Different causes of Feeding issues post stroke

Poor swallowThis is a challenge initially as swallow due to neuromuscular weakness or incoordination or dyspraxia often improves. All patients should have swallow assessment done before any oral intake and preferably from the stroke specialist nurse in the Emergency department or on the HASU. A failure warrants a speech and language therapy review.
Painful eatingCheck dentition and oral cavity and treat for candidal infections. Maxillofacial assessment may be needed.
Poor Mood/CognitionLow mood or a disinterest in food or simply lack of huger can all contribute to poor intake. Antidepressant therapy and psychological support may help
Eating disordersMay have preceded the stroke and needs expert support.
Mechanical dysphagiaUsually can manage fluids and less so solids. The exception is achalasia. May require an Upper GI endoscopy. An oropharyngeal tumour or oesophageal tumour can affect swallowing. Strictures and pouches can also make it difficult. Oesophageal spasm.

Enteral feeding

This can be assessed by one of two methods: pH testing and CXR. The whoosh test should not be used as it is unreliable. NG tubes can be placed on the ward by experienced medical or nursing staff [link], without x rays to check position. NG aspirates at pH 5.5 or below will indicate correct placement of NGTs in most patients. The pH reading should be between 1-5.5. However, if you obtain a result of between 5-6 do not administer anything down the nasogastric tube and either escalate and repeat or take advice as the aspirate reading will need to be reconfirmed. Failure is usually due to inability to get an aspirate. This may require advancing the nasogastric tube, 1cm at a time, to ensure that the exit port/s enter the fluid pool. Injecting air through the NGT can also be useful (Metheny and Meert, 2004) by dislodging the NGT exit port from the gastric mucosa and expelling. Flush the tube using a 60ml syringe before and after the administration of feed and medication, or every 4–6 hours if feeding is not in progress (except during the night). Flush with 30ml of water (type and volume as recommended by your managing healthcare professional) to prevent your tube from blocking.

The tube must remain in the midline and cross the diaphragm

When to check tube position?

  • On initial placement
  • Before feeding, flushing or giving medications (unless feed in progress)
  • Following wretching, vomiting, coughing or suctioning
  • If the tube appears to have moved
  • After a patient has pulled at the tube
  • With new, unexplained respiratory symptoms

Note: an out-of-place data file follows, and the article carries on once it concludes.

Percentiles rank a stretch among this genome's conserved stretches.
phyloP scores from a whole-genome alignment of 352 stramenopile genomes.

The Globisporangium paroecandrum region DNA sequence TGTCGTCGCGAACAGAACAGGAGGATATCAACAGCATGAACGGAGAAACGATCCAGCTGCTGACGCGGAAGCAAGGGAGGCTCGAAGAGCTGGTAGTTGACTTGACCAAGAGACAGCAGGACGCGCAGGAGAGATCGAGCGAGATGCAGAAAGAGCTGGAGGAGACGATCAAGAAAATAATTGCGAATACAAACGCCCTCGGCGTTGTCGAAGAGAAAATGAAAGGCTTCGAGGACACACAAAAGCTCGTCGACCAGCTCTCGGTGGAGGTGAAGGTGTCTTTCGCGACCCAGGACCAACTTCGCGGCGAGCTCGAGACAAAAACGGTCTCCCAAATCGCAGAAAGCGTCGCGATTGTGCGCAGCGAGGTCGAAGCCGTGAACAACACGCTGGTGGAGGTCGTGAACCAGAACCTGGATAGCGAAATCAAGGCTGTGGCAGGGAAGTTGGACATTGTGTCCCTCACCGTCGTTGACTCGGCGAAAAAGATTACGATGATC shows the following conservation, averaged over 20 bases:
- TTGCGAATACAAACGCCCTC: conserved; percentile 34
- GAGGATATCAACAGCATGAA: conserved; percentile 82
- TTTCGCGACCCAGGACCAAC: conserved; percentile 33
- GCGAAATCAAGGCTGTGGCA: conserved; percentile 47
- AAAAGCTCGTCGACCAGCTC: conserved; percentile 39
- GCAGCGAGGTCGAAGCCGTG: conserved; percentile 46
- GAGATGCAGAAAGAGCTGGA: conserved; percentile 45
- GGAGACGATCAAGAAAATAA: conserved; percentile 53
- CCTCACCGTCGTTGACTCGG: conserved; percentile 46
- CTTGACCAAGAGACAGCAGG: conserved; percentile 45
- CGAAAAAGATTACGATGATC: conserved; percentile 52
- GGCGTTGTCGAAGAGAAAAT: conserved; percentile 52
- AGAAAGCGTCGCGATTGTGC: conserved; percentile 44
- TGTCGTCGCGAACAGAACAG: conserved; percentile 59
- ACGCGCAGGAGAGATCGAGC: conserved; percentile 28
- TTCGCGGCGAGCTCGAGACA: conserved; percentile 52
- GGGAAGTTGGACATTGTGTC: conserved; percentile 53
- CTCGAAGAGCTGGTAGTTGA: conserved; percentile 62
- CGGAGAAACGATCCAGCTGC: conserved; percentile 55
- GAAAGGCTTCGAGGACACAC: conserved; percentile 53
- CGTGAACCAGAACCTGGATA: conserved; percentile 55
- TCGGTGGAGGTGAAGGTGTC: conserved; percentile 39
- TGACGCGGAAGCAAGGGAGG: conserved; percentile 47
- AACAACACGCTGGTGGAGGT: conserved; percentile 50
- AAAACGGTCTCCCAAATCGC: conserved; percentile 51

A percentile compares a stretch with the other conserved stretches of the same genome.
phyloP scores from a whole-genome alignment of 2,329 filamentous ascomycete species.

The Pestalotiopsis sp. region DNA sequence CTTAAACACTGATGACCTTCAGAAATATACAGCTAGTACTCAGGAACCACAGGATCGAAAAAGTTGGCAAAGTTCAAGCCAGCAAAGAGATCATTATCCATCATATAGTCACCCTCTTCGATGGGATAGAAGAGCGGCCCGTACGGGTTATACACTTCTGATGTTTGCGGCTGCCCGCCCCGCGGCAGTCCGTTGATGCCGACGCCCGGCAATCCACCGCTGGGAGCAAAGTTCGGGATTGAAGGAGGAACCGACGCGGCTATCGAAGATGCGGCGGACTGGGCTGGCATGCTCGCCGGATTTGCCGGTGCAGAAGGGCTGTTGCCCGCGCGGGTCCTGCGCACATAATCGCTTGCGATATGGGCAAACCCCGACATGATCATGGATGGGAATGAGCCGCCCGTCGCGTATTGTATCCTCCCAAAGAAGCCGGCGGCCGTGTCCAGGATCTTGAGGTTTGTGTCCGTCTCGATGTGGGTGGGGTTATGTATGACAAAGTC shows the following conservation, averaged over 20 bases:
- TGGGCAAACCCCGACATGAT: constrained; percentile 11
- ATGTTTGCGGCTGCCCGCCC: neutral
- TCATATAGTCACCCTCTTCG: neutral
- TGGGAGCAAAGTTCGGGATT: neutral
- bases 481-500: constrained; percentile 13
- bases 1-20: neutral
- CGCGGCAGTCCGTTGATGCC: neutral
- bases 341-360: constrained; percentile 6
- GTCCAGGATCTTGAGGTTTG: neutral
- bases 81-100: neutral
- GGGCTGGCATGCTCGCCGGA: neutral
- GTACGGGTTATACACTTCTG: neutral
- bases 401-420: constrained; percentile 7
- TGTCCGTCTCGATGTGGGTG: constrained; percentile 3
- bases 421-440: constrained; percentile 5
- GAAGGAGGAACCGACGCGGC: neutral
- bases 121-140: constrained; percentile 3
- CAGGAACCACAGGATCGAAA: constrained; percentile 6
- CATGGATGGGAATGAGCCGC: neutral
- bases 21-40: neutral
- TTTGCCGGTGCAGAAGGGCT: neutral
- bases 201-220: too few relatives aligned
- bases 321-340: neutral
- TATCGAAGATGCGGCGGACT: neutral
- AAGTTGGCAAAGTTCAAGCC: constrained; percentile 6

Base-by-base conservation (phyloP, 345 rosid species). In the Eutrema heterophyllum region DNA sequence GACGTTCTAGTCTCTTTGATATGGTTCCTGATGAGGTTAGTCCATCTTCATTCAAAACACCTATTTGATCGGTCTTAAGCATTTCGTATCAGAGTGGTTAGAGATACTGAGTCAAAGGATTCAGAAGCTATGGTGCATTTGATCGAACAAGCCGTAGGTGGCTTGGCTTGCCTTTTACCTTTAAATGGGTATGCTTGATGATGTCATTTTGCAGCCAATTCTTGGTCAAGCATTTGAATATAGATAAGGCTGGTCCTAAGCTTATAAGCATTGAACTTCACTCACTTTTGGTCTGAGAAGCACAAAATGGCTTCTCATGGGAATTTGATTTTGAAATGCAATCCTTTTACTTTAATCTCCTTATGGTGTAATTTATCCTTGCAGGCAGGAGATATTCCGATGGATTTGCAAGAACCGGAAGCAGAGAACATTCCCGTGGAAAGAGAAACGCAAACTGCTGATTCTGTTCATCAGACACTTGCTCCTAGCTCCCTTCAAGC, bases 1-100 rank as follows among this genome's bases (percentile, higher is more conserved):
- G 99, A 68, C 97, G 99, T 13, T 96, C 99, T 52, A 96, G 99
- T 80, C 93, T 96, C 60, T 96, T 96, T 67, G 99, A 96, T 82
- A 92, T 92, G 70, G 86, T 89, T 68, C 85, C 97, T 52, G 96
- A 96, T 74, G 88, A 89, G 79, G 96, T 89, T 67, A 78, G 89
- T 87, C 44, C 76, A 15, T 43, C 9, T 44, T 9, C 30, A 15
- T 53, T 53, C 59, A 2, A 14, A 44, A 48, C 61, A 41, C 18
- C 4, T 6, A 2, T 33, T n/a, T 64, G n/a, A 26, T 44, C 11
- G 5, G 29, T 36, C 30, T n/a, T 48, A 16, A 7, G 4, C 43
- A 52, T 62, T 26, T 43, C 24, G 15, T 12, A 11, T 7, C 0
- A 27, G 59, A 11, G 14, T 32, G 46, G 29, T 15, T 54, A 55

Management of Dysphagia

  • Screen needs expert review by SLT who may supplement this with VF or FEES
  • Severe: Consider NG feeding and ongoing assessments. Often poorly tolerated and tubes block or get displaced needing replacement but in some they are the only early option.
  • All patients who have dysphagia for more than one week should be assessed to determine their suitability for a rehabilitative swallowing therapy programme
  • Diet modification is the alteration of the texture or viscosity of food and fluids
  • Compensatory techniques refer to postures (the manipulation of head or body posture) or manoeuvres (the manipulation of an isolated aspect of the swallowing mechanism)
  • Food and fluid intake should be monitored and, if indicated, a referral made to the dietitian
  • Severe persisting dysphagia: Usual pathway is to consider percutaneous endoscopic gastrostomy (PEG). PEG placement is an invasive procedure requiring sedation and endoscopy and has a number of potential complications. Mortality is high in those with post stroke PEG. PEG is recommended for long term (>4 weeks) enteral feeding. The PEG can be removed when no longer neeeded.
  • Hospital and community pharmacists or medicines information centres should be consulted by the professional managing the patient’s dysphagia, on the most appropriate method of administering medication

References and further reading

Note: The plan is to keep the website free through donations and advertisers that do not present any conflicts of interest. I am keen to advertise courses and conferences. If you have found the site useful or have any constructive comments please write to me at drokane (at) I keep a list of patrons to whom I am indebted who have contributed. If you would like to advertise a course or conference then please contact me directly for costs and to discuss a sponsored link from this site.

free web counter Hits